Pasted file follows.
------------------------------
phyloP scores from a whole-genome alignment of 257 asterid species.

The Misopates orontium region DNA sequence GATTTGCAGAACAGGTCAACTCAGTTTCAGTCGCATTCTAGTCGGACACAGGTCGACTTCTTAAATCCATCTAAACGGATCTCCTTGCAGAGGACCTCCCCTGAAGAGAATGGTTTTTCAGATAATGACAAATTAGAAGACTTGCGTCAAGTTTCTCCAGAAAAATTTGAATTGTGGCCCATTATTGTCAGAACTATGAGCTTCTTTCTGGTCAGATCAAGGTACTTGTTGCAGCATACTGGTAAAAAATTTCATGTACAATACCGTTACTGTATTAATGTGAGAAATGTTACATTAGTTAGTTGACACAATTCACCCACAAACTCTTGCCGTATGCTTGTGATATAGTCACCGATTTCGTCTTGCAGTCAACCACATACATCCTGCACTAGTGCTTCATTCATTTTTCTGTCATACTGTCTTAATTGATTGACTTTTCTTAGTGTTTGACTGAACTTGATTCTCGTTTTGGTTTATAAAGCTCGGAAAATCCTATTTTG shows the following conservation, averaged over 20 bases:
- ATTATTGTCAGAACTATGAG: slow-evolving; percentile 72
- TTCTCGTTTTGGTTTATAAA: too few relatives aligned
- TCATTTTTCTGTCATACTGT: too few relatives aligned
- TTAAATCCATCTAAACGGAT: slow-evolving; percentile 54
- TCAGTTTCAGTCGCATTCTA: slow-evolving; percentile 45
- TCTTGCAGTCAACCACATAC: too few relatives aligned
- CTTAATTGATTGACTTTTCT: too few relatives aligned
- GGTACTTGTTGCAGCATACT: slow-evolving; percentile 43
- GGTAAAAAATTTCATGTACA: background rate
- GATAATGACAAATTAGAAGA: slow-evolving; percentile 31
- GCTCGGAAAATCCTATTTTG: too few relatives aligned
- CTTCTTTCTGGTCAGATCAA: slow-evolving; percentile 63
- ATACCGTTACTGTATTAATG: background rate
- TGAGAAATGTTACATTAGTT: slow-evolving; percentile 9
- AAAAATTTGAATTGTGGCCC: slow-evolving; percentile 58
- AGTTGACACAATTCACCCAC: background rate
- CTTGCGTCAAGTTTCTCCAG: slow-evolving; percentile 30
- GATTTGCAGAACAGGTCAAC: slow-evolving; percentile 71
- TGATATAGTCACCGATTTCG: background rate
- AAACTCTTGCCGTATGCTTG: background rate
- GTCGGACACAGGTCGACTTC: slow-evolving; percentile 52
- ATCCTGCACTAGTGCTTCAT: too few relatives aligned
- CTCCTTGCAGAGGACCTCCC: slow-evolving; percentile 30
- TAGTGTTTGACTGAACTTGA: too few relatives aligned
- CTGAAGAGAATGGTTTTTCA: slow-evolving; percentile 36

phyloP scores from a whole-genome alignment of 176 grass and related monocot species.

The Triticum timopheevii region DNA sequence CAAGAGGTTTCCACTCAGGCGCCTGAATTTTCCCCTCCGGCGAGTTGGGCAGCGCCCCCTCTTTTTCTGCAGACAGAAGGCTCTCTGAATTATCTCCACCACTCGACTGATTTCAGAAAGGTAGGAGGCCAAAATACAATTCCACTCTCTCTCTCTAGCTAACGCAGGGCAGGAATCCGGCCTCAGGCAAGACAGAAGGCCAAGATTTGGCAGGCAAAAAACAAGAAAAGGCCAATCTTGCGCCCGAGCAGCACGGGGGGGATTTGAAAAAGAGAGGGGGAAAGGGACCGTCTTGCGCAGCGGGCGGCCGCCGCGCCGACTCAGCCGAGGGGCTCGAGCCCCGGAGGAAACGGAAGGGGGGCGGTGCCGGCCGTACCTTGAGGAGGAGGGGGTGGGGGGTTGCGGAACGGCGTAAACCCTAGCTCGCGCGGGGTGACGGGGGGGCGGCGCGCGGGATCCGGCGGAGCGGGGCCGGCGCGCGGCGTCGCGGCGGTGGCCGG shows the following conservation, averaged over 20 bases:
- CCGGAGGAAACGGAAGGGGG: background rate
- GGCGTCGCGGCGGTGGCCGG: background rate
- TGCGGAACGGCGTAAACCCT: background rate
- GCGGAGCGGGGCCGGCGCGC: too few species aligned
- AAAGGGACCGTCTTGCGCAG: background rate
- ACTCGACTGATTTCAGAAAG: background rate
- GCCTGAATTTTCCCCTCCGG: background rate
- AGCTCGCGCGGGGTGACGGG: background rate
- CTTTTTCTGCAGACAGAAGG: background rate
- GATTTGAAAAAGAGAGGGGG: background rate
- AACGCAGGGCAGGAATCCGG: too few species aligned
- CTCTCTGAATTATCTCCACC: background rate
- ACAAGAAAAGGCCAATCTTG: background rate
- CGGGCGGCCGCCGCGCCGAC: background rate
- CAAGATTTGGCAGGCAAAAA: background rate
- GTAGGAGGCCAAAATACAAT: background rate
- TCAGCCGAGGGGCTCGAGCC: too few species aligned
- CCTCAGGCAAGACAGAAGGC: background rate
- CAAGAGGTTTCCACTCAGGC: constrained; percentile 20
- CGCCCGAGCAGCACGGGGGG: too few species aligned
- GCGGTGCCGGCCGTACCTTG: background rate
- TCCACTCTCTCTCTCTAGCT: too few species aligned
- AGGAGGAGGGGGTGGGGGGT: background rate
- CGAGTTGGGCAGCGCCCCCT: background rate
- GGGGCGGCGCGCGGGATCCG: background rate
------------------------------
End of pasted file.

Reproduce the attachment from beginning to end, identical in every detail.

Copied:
phyloP scores from a whole-genome alignment of 257 asterid species.

The Misopates orontium region DNA sequence GATTTGCAGAACAGGTCAACTCAGTTTCAGTCGCATTCTAGTCGGACACAGGTCGACTTCTTAAATCCATCTAAACGGATCTCCTTGCAGAGGACCTCCCCTGAAGAGAATGGTTTTTCAGATAATGACAAATTAGAAGACTTGCGTCAAGTTTCTCCAGAAAAATTTGAATTGTGGCCCATTATTGTCAGAACTATGAGCTTCTTTCTGGTCAGATCAAGGTACTTGTTGCAGCATACTGGTAAAAAATTTCATGTACAATACCGTTACTGTATTAATGTGAGAAATGTTACATTAGTTAGTTGACACAATTCACCCACAAACTCTTGCCGTATGCTTGTGATATAGTCACCGATTTCGTCTTGCAGTCAACCACATACATCCTGCACTAGTGCTTCATTCATTTTTCTGTCATACTGTCTTAATTGATTGACTTTTCTTAGTGTTTGACTGAACTTGATTCTCGTTTTGGTTTATAAAGCTCGGAAAATCCTATTTTG shows the following conservation, averaged over 20 bases:
- ATTATTGTCAGAACTATGAG: slow-evolving; percentile 72
- TTCTCGTTTTGGTTTATAAA: too few relatives aligned
- TCATTTTTCTGTCATACTGT: too few relatives aligned
- TTAAATCCATCTAAACGGAT: slow-evolving; percentile 54
- TCAGTTTCAGTCGCATTCTA: slow-evolving; percentile 45
- TCTTGCAGTCAACCACATAC: too few relatives aligned
- CTTAATTGATTGACTTTTCT: too few relatives aligned
- GGTACTTGTTGCAGCATACT: slow-evolving; percentile 43
- GGTAAAAAATTTCATGTACA: background rate
- GATAATGACAAATTAGAAGA: slow-evolving; percentile 31
- GCTCGGAAAATCCTATTTTG: too few relatives aligned
- CTTCTTTCTGGTCAGATCAA: slow-evolving; percentile 63
- ATACCGTTACTGTATTAATG: background rate
- TGAGAAATGTTACATTAGTT: slow-evolving; percentile 9
- AAAAATTTGAATTGTGGCCC: slow-evolving; percentile 58
- AGTTGACACAATTCACCCAC: background rate
- CTTGCGTCAAGTTTCTCCAG: slow-evolving; percentile 30
- GATTTGCAGAACAGGTCAAC: slow-evolving; percentile 71
- TGATATAGTCACCGATTTCG: background rate
- AAACTCTTGCCGTATGCTTG: background rate
- GTCGGACACAGGTCGACTTC: slow-evolving; percentile 52
- ATCCTGCACTAGTGCTTCAT: too few relatives aligned
- CTCCTTGCAGAGGACCTCCC: slow-evolving; percentile 30
- TAGTGTTTGACTGAACTTGA: too few relatives aligned
- CTGAAGAGAATGGTTTTTCA: slow-evolving; percentile 36

phyloP scores from a whole-genome alignment of 176 grass and related monocot species.

The Triticum timopheevii region DNA sequence CAAGAGGTTTCCACTCAGGCGCCTGAATTTTCCCCTCCGGCGAGTTGGGCAGCGCCCCCTCTTTTTCTGCAGACAGAAGGCTCTCTGAATTATCTCCACCACTCGACTGATTTCAGAAAGGTAGGAGGCCAAAATACAATTCCACTCTCTCTCTCTAGCTAACGCAGGGCAGGAATCCGGCCTCAGGCAAGACAGAAGGCCAAGATTTGGCAGGCAAAAAACAAGAAAAGGCCAATCTTGCGCCCGAGCAGCACGGGGGGGATTTGAAAAAGAGAGGGGGAAAGGGACCGTCTTGCGCAGCGGGCGGCCGCCGCGCCGACTCAGCCGAGGGGCTCGAGCCCCGGAGGAAACGGAAGGGGGGCGGTGCCGGCCGTACCTTGAGGAGGAGGGGGTGGGGGGTTGCGGAACGGCGTAAACCCTAGCTCGCGCGGGGTGACGGGGGGGCGGCGCGCGGGATCCGGCGGAGCGGGGCCGGCGCGCGGCGTCGCGGCGGTGGCCGG shows the following conservation, averaged over 20 bases:
- CCGGAGGAAACGGAAGGGGG: background rate
- GGCGTCGCGGCGGTGGCCGG: background rate
- TGCGGAACGGCGTAAACCCT: background rate
- GCGGAGCGGGGCCGGCGCGC: too few species aligned
- AAAGGGACCGTCTTGCGCAG: background rate
- ACTCGACTGATTTCAGAAAG: background rate
- GCCTGAATTTTCCCCTCCGG: background rate
- AGCTCGCGCGGGGTGACGGG: background rate
- CTTTTTCTGCAGACAGAAGG: background rate
- GATTTGAAAAAGAGAGGGGG: background rate
- AACGCAGGGCAGGAATCCGG: too few species aligned
- CTCTCTGAATTATCTCCACC: background rate
- ACAAGAAAAGGCCAATCTTG: background rate
- CGGGCGGCCGCCGCGCCGAC: background rate
- CAAGATTTGGCAGGCAAAAA: background rate
- GTAGGAGGCCAAAATACAAT: background rate
- TCAGCCGAGGGGCTCGAGCC: too few species aligned
- CCTCAGGCAAGACAGAAGGC: background rate
- CAAGAGGTTTCCACTCAGGC: constrained; percentile 20
- CGCCCGAGCAGCACGGGGGG: too few species aligned
- GCGGTGCCGGCCGTACCTTG: background rate
- TCCACTCTCTCTCTCTAGCT: too few species aligned
- AGGAGGAGGGGGTGGGGGGT: background rate
- CGAGTTGGGCAGCGCCCCCT: background rate
- GGGGCGGCGCGCGGGATCCG: background rate